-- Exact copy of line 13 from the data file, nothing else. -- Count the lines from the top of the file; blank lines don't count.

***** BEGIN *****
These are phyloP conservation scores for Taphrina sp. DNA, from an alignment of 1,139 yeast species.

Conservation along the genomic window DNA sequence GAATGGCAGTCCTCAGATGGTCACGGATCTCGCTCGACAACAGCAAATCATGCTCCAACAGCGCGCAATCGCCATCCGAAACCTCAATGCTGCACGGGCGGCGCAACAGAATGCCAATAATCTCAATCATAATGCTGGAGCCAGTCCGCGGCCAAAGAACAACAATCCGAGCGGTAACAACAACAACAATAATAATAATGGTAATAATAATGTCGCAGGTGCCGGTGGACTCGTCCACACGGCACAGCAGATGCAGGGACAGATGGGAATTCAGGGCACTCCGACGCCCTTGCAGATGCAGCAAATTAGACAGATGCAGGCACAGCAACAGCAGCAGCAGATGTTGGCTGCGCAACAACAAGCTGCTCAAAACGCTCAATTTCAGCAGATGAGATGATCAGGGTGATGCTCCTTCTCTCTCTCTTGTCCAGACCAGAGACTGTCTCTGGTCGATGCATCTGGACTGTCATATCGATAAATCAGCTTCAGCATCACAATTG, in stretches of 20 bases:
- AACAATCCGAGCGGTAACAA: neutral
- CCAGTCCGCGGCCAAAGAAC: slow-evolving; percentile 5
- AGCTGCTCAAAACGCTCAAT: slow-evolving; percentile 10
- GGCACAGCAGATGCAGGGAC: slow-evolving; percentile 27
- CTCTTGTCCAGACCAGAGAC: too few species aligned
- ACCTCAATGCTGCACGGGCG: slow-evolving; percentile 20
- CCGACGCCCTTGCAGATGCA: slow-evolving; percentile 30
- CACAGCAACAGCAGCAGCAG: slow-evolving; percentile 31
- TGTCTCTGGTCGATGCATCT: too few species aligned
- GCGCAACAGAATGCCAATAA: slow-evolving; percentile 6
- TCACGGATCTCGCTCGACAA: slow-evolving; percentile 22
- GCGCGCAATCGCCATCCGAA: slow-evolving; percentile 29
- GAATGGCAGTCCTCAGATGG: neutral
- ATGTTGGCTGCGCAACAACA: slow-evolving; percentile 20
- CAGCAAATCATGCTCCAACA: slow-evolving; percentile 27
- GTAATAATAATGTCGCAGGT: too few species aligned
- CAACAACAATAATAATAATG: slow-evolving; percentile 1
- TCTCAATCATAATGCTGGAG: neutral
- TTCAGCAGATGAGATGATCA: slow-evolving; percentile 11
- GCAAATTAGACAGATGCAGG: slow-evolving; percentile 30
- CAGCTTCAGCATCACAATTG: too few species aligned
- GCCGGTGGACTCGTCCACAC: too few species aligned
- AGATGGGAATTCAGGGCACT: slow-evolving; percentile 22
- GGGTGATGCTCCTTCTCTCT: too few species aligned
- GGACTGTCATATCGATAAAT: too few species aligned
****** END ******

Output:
- TCACGGATCTCGCTCGACAA: slow-evolving; percentile 22